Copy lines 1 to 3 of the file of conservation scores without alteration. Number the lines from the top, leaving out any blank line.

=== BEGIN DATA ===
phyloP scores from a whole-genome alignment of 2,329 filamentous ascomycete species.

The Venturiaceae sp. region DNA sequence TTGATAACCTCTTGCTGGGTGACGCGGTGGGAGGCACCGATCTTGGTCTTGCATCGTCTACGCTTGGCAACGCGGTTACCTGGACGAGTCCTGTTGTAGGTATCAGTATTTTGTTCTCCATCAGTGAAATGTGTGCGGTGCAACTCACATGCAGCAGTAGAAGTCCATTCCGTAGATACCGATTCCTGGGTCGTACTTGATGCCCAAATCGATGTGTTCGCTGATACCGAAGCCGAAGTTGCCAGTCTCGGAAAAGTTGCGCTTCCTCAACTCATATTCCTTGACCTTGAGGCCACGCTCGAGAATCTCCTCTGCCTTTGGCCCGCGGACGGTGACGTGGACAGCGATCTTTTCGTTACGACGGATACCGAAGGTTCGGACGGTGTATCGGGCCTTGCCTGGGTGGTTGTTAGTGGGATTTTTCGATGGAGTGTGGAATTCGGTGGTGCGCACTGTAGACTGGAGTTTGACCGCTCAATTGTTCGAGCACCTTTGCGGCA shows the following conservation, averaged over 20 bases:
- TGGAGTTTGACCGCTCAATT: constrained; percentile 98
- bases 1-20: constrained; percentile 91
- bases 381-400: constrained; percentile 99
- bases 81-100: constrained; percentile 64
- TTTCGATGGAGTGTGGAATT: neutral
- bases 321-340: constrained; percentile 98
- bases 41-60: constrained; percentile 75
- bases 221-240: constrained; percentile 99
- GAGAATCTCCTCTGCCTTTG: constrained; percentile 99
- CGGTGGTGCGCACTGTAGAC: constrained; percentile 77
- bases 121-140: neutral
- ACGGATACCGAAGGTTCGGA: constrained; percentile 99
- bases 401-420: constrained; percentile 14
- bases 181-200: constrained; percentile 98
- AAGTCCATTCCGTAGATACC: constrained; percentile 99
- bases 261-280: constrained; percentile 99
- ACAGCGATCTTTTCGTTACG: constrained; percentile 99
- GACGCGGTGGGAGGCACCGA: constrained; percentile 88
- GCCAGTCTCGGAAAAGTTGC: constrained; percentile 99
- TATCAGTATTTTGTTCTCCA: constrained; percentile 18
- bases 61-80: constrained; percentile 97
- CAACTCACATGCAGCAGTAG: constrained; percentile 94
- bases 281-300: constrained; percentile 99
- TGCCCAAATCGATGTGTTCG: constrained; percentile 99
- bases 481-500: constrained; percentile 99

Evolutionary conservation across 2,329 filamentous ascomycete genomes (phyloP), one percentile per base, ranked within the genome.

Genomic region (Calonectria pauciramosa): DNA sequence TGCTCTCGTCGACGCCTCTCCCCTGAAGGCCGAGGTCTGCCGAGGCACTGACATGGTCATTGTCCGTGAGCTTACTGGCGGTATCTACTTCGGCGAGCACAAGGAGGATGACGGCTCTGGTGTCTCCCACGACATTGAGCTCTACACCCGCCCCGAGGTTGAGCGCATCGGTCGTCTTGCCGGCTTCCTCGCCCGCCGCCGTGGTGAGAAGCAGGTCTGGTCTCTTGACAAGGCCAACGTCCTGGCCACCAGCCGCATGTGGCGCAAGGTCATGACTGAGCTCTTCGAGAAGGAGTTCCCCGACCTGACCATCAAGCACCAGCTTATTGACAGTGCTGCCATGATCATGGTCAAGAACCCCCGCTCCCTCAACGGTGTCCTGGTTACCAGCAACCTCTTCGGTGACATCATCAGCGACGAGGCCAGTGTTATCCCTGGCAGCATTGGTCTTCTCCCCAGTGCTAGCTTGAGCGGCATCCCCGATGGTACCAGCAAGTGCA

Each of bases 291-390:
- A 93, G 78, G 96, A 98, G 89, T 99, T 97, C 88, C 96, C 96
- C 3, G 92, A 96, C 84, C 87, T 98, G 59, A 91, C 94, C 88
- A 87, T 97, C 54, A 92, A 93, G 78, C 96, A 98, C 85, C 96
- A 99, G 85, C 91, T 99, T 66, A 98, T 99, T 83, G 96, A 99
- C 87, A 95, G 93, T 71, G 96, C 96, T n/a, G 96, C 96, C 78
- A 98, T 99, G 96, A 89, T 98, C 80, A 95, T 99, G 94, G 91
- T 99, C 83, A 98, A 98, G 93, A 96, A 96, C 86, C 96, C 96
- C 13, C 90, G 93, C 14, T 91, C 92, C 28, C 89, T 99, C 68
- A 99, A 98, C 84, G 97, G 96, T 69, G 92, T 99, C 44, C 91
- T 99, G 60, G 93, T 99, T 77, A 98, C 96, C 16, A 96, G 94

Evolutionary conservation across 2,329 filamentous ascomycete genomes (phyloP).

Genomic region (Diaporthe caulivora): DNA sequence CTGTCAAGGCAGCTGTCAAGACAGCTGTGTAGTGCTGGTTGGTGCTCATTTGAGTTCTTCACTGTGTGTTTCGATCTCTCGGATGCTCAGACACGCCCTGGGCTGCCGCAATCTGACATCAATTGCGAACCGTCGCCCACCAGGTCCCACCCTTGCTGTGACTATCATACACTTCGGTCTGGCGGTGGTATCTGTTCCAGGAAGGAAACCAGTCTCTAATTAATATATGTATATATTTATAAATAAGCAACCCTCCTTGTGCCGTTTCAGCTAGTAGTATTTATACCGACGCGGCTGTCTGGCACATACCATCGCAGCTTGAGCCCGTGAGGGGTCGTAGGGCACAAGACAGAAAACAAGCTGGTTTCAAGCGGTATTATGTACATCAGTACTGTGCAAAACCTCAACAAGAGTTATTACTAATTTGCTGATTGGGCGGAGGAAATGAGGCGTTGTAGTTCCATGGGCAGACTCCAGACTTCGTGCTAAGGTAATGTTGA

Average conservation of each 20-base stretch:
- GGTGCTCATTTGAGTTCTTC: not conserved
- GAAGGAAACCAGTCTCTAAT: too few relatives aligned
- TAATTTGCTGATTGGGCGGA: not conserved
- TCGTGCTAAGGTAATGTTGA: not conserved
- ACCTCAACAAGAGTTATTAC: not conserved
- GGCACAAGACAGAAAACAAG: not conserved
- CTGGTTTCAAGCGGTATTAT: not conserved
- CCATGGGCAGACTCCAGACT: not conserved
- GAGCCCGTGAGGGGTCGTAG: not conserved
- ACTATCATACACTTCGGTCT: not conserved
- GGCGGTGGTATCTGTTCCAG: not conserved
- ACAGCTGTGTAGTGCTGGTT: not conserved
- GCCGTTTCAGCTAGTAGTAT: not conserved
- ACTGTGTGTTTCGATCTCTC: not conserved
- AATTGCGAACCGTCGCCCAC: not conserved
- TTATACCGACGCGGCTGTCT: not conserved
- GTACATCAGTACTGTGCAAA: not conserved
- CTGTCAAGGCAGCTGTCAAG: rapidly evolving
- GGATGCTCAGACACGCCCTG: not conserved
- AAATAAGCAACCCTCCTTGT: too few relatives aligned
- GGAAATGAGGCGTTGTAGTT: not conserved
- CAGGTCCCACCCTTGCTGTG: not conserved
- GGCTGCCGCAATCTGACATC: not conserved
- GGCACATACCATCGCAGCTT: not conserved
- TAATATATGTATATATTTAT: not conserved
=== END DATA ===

phyloP scores from a whole-genome alignment of 2,329 filamentous ascomycete species.

The Venturiaceae sp. region DNA sequence TTGATAACCTCTTGCTGGGTGACGCGGTGGGAGGCACCGATCTTGGTCTTGCATCGTCTACGCTTGGCAACGCGGTTACCTGGACGAGTCCTGTTGTAGGTATCAGTATTTTGTTCTCCATCAGTGAAATGTGTGCGGTGCAACTCACATGCAGCAGTAGAAGTCCATTCCGTAGATACCGATTCCTGGGTCGTACTTGATGCCCAAATCGATGTGTTCGCTGATACCGAAGCCGAAGTTGCCAGTCTCGGAAAAGTTGCGCTTCCTCAACTCATATTCCTTGACCTTGAGGCCACGCTCGAGAATCTCCTCTGCCTTTGGCCCGCGGACGGTGACGTGGACAGCGATCTTTTCGTTACGACGGATACCGAAGGTTCGGACGGTGTATCGGGCCTTGCCTGGGTGGTTGTTAGTGGGATTTTTCGATGGAGTGTGGAATTCGGTGGTGCGCACTGTAGACTGGAGTTTGACCGCTCAATTGTTCGAGCACCTTTGCGGCA shows the following conservation, averaged over 20 bases:
- TGGAGTTTGACCGCTCAATT: constrained; percentile 98